UE student wins award, P1.5-M grant as ‘bangketa’ teacher
As a child, practically everyone has mimicked being a teacher, setting up a make-believe classroom and turning playmates into “students.”
But Dara Mae Tuazon realized her calling to be an educator not through child’s play but after a real-life encounter she had when she was 11 years old.
“When I saw kids in the street with nothing to do, I knew that I would become an educator; I needed to act,” said Tuazon. ‘I shouldn’t confine myself within the four corners of the classroom; I had to go beyond.”
She then photocopied old coloring books and collected all the crayons, pens and pencils she could find at her house in San Fernando, Pampanga province, and called the poor youngsters to a vacant lot for an art lesson.
Years later, Tuazon pursued her dream by majoring in education at the University of the East.
However, she apparently couldn’t wait for graduation. In 2016, when still a UE-Manila freshman, she picked a spot just a few meters from the campus gate along Gastambide Street and gathered her first “pupils”—three street children from Sampaloc who had wandered into the university belt—and started teaching them about shapes and numbers.
Word about her efforts eventually reached the UE administration, which in 2017 allowed the ‘’sidewalk teacher” to conduct her class in one of the classrooms nearest the gate. By then, Tuazon was looking after 35 pupils, their ages ranging from 3 to 14 years old, and her subjects have expanded to include values formation. The classes were being held Monday to Friday.
It was also around this time that her work started to earn admirers on social media.
One viral video that showed Tuazon teaching a child in a tricycle caught the attention of Dean Evelina Vicencio of the UE College of Education.
Conferring with Tuazon, Vicencio proposed a project called Bangketa UEskwela in partnership with the UE Office of Extension and Community Outreach.
Tuazon said she took to the idea as it would mean better facilities for her students.
Through Bangketa UEskwela, the university provided Tuazon with a desk, chairs, teaching materials and equipment, including a laptop, a sound system, and a projector.
“As the project went on, many people started volunteering, so we decided to turn it into a foundation,” Tuazon recalled.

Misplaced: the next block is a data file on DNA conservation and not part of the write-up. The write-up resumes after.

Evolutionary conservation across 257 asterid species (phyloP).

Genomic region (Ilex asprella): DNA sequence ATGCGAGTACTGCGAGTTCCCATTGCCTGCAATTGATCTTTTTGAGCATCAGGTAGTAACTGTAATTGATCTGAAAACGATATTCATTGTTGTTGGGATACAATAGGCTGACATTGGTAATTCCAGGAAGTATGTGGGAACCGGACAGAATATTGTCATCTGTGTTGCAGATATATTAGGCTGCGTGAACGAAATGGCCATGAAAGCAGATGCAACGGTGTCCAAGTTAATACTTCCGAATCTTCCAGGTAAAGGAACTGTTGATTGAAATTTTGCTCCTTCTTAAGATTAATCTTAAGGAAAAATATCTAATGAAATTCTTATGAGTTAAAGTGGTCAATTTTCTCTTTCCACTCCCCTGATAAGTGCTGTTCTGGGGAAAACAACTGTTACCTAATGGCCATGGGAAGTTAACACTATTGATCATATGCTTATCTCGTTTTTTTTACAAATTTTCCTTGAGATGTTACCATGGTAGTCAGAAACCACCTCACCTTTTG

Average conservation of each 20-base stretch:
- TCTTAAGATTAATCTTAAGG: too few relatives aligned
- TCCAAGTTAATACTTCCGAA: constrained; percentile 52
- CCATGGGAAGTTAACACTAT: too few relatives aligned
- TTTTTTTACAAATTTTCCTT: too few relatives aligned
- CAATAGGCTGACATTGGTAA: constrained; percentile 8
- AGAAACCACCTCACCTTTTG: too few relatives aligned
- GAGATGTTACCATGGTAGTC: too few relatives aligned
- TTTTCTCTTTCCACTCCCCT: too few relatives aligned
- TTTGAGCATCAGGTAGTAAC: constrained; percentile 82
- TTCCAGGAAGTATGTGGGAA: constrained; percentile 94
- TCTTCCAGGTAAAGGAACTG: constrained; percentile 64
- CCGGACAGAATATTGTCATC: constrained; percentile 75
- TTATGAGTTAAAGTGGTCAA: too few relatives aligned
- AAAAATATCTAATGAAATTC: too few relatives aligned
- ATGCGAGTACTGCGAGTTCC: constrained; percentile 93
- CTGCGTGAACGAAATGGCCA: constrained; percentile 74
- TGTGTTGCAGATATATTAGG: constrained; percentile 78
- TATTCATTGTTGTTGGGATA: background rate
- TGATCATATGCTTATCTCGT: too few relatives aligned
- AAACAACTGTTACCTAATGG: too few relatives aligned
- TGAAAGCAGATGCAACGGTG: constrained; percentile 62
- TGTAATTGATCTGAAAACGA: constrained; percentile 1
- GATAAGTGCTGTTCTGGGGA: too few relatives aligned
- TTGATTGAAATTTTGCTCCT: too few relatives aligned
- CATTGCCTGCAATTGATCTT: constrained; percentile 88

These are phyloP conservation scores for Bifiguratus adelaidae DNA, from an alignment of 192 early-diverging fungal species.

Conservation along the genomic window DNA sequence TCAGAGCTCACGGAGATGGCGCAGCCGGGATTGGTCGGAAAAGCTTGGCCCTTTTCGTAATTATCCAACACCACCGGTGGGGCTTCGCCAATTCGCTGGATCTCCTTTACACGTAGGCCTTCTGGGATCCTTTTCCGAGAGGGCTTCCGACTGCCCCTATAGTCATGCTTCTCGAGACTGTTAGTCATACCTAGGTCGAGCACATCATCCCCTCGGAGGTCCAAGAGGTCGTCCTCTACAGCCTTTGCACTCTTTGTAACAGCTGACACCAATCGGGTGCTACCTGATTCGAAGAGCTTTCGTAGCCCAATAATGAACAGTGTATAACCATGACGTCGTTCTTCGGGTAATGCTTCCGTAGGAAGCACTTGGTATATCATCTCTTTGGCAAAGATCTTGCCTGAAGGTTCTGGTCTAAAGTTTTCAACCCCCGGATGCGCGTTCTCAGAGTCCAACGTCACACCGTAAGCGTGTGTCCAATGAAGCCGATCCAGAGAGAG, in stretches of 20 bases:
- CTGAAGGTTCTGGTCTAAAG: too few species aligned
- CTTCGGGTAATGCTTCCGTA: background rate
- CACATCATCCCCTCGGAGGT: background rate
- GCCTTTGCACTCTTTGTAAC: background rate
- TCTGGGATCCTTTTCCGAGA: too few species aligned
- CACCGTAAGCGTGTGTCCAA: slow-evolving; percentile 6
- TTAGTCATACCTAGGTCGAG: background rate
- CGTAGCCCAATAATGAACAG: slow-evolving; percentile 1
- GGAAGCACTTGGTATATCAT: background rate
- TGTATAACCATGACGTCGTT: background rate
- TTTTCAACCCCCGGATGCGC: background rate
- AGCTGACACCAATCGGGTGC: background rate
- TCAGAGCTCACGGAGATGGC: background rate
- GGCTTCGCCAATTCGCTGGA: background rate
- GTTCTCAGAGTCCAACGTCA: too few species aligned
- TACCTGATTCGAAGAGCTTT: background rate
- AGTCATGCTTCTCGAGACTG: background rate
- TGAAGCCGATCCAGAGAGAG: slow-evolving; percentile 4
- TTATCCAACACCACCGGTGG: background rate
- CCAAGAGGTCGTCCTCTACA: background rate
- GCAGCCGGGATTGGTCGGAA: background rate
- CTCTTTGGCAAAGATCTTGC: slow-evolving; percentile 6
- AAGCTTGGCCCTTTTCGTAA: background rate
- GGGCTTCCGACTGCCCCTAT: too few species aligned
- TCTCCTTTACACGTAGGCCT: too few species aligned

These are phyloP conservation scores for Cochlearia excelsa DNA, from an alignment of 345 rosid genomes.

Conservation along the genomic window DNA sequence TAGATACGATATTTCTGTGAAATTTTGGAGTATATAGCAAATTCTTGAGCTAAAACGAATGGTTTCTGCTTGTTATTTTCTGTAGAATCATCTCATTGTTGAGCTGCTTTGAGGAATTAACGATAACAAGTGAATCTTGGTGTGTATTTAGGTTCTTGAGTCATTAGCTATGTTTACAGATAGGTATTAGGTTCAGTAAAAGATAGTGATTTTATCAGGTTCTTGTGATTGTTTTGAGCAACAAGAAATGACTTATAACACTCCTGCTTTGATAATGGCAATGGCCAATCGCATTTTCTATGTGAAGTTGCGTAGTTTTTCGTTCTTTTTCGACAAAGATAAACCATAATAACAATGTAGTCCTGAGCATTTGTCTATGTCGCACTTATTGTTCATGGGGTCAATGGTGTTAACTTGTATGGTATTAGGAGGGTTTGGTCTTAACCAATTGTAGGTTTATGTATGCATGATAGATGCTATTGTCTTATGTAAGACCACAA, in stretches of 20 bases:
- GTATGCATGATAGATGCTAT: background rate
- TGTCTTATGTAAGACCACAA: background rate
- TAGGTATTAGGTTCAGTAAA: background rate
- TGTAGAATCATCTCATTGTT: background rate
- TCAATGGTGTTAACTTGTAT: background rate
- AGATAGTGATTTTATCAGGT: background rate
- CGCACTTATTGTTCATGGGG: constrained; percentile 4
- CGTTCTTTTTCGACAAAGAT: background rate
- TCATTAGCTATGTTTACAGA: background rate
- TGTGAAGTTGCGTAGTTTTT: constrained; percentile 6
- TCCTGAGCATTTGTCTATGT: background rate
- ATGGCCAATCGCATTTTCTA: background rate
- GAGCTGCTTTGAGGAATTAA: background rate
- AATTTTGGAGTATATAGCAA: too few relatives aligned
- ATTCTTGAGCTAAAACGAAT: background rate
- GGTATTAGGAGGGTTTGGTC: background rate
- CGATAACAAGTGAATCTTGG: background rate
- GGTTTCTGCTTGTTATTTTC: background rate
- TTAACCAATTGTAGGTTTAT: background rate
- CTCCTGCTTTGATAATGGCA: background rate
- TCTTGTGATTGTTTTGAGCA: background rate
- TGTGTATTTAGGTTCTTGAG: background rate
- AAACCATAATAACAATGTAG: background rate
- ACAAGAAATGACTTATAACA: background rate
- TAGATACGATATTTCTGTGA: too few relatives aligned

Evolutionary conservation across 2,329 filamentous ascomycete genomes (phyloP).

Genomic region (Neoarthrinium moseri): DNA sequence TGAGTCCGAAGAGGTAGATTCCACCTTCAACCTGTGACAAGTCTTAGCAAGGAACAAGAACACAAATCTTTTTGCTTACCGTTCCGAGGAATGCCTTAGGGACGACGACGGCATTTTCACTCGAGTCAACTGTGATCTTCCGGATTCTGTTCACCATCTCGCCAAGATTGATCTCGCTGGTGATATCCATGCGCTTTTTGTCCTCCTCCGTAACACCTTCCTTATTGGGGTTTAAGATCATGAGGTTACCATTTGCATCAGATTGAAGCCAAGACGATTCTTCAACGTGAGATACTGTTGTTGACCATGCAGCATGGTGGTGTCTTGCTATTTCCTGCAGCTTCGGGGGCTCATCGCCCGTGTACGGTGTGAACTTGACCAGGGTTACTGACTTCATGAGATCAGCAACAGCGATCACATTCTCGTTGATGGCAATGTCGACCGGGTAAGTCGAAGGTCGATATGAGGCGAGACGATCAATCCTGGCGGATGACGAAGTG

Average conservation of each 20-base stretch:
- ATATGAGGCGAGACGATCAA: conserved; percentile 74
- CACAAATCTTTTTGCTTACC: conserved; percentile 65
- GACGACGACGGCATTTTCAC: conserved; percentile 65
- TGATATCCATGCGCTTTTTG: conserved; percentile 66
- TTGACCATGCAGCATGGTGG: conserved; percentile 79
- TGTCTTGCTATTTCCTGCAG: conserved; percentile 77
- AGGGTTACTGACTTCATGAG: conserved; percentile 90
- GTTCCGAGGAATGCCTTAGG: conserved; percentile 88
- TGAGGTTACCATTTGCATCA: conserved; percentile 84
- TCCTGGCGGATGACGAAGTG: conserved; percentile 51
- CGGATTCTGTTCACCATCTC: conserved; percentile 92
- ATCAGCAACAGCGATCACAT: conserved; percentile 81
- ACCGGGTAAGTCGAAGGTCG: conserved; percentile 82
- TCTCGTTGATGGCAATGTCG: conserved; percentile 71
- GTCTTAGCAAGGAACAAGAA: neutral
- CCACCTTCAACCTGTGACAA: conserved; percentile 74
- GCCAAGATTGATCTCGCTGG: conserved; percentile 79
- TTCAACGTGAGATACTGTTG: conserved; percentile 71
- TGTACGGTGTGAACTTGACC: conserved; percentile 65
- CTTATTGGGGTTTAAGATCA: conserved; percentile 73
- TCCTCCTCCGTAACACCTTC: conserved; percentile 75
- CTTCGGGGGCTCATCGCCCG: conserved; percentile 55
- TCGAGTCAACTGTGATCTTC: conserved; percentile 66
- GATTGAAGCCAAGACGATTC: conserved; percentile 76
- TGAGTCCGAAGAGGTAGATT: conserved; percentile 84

And so at age 19, Tuazon became the prime mover behind Bangketa Eskwela Inc. (BEI).
Today, the foundation has mustered enough support to conduct classes in different barangays across Manila for over a hundred out-of-school youths.
“We plan to have branches outside Metro Manila. I think we can help every child (who lacks education) in the Philippines. That’s our ultimate goal,” Tuazon told the Inquirer.
For these accomplishments, Tuazon on Wednesday was conferred the first-ever The One Philippines (TOP) Humanitarian Award.
Tuazon drew praise as a community hero “in the style of Mother Teresa,” according to the citation, which also came with a P1.5-million cash grant for the foundation’s future projects.
Audience adds to prize
In an unexpected gesture, members of the audience who applauded Tuazon as she accepted the award at Marriot Hotel in Pasay City made additional donations to the foundation totaling P250,000.
Tuazon will go on to represent the Philippines at The One International Humanitarian Award in Hong Kong, where she could bag a bigger grant, $100,000 (P5 million), for the foundation.
TOP is a subsidiary of The One International Humanitarian Award, which was founded in 2017 by Hong Kong businessman and Rotary International member David Harilela. Over 30 awardees have since been recognized worldwide, with $2 million (P104 million) handed out in support of their causes.
In the interview, Tuazon said she hoped to use the prize money to fund scholarships or share it with other educational outreach programs.
The TOP panel of judges included Sen. Grace Poe, Ateneo de Manila University president Jet Villarin, and executives from some of the country’s top corporations.
Two runners-up were also honored on Wednesday, namely Dr. Roel Cagape, a Mindanao-based doctor who provides free care to indigenous peoples in remote communities; and Chad Stamatelaky, an artist who works with abandoned children, including 12 whom he and his wife Melay had adopted.
Cagape and Stamatelaky were awarded P500,000 each. — WITH REPORTS FROM YVINN BORONDIA, STARLENE PORTILLO, AND JONNABETH ORTEGA
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